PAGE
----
Indian Port Bill 2021 will enable optimal management of coastline: MoS
By TIOL News Service
NEW DELHI, JUNE 24, 2021: THE Union Minister of State (I/C) for Port, Shipping and Waterways Mr Mansukh Mandaviya chaired the 18th meeting of the Maritime State Development Council (MSDC) today through a video conference organized by the Ministry of Ports, Shipping and Waterways.
Addressing the council, Mr Mansukh Mandaviya said that the objective of the Maritime State Development Council (MSDC) is to develop a national plan for the development of the maritime sector beneficial for both states and the centre and to adopt best practices for the sector. He further said that t he development of the country depends on the development of the states and MSDC is the best example of cooperative federalism. "In a scattered way we can't develop, united we can achieve", the Minister added.
Stressing on the need for the 'Indian Port Bill 2021', the Minister requested state governments to see the Indian Port Bill as a development issue and not as a political issue. He highlighted that the 'Indian Port Bill 2021' would facilitate to have optimum management and utilization of the coastline by way of participation by both the Union Government and Maritime States/Union Territories. He assured the states that the Ministry of Ports, Shipping and Waterways would welcome all the suggestions of the states to develop a comprehensive port bill.
The Minister of MoPSW said, "The 18th Maritime State Development Council Meeting today has discussed very significant issues pertaining to the overall progress of the maritime sector. Both Central Government and State Governments would jointly work on the development of the maritime sector including several non-functional ports. Our growth aspiration, as visioned by our Prime Minister, need collective actions in a time-bound manner and MSDC is an active platform to discuss these matters".
The key items discussed during the meeting are Indian Port bill 2021, National Maritime Heritage Museum (NMHC), Rail and Road connectivity with Ports, Floating Jetties for Marine Operations and Sea Plane Operations, Sagarmala Projects and National Infrastructure Pipeline (NIP) projects.
Indian Port Bill 2021: A step towards accelerating India's Port Development
In FY 2020, the traffic handled at Indian ports is about 1.2 billion MT, which is expected to increase to 2.5 billion MT by 2030. On the other hand, only a few ports in India are having deeper draft which can handle capsize vessels. In addition, there are around 100 non-functional ports distributed across the coast of India. The ever-increasing size of ships mandates to have deeper draft ports and indeed mega ports need to be developed. Similarly, the non-functional ports also need to be prioritized and developed.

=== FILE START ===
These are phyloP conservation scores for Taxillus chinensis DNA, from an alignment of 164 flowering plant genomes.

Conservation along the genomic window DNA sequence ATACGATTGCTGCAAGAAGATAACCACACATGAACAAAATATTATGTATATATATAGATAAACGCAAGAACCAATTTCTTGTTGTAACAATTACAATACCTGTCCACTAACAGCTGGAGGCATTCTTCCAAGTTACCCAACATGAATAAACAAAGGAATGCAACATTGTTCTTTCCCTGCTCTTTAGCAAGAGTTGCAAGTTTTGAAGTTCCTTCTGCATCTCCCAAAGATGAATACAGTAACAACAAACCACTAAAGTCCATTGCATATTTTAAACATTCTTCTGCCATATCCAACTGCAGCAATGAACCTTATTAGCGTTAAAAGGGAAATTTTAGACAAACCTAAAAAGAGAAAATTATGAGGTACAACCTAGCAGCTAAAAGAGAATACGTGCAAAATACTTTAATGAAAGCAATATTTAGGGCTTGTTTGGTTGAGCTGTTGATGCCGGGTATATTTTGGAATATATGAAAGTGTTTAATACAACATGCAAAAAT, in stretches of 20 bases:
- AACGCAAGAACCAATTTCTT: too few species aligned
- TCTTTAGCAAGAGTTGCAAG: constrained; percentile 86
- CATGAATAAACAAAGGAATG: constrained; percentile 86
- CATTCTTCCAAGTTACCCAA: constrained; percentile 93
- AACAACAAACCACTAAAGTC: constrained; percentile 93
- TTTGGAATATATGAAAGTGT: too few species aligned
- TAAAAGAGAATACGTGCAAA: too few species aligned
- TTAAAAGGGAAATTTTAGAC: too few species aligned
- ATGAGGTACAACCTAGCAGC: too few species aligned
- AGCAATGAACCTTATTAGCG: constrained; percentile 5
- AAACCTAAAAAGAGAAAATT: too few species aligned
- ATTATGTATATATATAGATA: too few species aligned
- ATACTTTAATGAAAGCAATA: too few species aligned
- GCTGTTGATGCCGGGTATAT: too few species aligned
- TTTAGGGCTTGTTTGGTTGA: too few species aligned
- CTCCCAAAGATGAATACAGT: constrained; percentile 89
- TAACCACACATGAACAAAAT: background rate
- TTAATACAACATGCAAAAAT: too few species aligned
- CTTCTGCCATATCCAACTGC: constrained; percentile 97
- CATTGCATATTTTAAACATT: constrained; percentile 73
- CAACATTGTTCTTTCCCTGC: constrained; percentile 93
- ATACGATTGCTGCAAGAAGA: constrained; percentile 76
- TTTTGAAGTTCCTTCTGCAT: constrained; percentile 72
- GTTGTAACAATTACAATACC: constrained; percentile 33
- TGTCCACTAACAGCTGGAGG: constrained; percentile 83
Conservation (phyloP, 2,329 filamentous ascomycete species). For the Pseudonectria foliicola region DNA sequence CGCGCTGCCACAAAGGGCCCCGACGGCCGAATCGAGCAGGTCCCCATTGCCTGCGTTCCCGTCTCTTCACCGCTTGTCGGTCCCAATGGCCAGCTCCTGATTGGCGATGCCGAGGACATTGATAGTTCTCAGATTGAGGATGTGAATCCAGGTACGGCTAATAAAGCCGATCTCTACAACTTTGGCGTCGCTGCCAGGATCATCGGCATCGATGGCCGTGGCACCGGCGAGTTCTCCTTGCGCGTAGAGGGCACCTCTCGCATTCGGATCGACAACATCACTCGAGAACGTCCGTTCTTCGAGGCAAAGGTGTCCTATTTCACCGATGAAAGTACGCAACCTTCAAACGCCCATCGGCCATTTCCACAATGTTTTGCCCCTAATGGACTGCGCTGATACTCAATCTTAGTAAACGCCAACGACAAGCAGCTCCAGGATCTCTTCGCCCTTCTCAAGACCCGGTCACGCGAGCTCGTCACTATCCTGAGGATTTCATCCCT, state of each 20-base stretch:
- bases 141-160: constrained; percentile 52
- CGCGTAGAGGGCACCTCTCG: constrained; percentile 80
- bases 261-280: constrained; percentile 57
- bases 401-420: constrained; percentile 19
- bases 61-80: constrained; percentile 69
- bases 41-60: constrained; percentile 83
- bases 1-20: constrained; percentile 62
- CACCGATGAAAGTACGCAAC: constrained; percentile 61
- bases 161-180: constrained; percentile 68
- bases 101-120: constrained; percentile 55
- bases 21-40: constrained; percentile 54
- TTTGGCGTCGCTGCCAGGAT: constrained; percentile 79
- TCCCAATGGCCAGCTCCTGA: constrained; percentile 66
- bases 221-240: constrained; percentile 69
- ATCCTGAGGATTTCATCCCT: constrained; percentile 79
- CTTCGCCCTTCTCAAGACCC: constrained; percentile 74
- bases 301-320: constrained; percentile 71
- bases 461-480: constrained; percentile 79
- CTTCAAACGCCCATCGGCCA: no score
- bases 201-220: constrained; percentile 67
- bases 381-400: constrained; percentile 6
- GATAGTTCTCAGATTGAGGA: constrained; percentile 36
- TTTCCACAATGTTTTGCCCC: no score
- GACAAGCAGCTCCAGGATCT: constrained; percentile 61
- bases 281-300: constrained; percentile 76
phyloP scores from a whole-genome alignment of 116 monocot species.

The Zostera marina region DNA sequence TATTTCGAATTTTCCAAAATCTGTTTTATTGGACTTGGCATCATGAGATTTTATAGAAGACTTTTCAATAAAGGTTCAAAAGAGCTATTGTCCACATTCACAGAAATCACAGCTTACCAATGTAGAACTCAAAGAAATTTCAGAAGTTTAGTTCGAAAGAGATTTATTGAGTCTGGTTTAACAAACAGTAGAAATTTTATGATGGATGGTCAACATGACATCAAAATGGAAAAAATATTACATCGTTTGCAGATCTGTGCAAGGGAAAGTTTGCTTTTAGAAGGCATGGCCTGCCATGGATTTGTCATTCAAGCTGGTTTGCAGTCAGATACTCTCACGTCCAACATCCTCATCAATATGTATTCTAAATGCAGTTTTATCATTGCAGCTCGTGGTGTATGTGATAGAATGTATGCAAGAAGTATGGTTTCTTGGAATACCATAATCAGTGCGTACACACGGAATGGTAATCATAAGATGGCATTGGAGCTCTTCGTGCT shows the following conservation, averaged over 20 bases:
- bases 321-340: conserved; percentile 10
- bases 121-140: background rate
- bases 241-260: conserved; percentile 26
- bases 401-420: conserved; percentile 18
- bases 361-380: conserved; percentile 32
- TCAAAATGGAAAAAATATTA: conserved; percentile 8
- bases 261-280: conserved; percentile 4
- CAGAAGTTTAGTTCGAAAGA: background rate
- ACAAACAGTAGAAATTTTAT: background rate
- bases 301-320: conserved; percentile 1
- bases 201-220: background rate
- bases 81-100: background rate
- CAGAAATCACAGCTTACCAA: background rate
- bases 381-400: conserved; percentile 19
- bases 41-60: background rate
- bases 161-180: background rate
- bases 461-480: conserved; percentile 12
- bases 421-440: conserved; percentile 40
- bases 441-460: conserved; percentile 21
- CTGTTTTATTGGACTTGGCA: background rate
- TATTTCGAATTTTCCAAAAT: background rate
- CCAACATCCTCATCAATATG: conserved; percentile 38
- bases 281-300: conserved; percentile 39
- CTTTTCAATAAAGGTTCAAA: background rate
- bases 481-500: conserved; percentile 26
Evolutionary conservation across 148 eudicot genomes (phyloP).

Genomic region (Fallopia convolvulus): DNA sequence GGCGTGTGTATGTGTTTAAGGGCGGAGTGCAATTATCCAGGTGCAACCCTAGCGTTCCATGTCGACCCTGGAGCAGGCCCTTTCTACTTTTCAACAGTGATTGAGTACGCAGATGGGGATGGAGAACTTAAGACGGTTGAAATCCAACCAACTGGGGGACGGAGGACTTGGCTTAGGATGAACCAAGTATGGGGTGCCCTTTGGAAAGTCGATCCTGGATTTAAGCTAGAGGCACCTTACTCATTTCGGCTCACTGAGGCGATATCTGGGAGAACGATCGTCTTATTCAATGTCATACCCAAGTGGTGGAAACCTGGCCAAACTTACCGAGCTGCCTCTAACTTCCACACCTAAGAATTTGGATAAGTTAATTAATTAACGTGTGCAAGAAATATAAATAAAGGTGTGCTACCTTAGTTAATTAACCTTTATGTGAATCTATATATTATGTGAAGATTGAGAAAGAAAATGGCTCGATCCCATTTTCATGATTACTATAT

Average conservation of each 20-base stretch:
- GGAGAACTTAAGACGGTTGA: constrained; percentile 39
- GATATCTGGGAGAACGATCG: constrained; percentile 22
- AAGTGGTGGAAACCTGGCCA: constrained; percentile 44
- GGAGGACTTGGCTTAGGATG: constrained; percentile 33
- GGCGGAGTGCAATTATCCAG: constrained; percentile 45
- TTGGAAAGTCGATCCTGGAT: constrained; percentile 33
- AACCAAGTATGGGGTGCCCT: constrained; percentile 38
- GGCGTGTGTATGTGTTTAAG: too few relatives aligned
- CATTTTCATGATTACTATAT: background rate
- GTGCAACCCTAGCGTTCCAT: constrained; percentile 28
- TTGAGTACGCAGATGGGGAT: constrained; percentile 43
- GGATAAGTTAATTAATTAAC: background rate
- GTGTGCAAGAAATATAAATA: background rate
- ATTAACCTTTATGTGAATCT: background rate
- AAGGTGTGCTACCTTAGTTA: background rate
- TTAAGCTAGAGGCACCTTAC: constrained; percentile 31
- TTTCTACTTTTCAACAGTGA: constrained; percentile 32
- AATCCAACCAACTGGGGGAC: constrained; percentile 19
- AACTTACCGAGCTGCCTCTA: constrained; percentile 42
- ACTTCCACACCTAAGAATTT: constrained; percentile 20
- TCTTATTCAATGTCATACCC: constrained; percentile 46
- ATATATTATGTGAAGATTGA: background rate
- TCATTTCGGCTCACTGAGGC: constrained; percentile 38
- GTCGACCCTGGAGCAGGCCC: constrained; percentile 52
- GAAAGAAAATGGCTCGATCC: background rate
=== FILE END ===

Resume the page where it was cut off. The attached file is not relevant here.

A national-level integrated approach is required to augment the existing ports or to develop new ports in an efficient and sustainable manner which in turn would reduce the freight costs to a greater extent and improve the trade growth. The national-level integrated port planning is also highlighted in various report including 'The World Bank's Port Reform book, UNCTAD's 'Handbook for Planners in Developing Countries' etc.
MSDC would advise on the planning of all ports including Major Ports. In addition, several conventions pertaining to safety, security and prevention of pollution are incorporated in IP Bill 2021 for implementation of all requirements stipulated in such conventions by all ports.
NMHC - India's first maritime heritage complex
National Maritime Heritage Complex (NMHC) is to be developed as a world-class museum dedicated to the legacy of Maritime Heritage of India, in an area of about 350 acres at Lothal, Gujarat. This maritime heritage complex would be developed as an international tourist destination with a maritime museum, lighthouse museum, maritime theme parks, amusement parks, etc.
One of the key attractions of NMHC is that it would have a pavilion for each coastal states and union territories to showcase the maritime heritage of the specific states and union territories. During the meeting, the coastal states and UTs were requested to take up the development of their respective pavilion.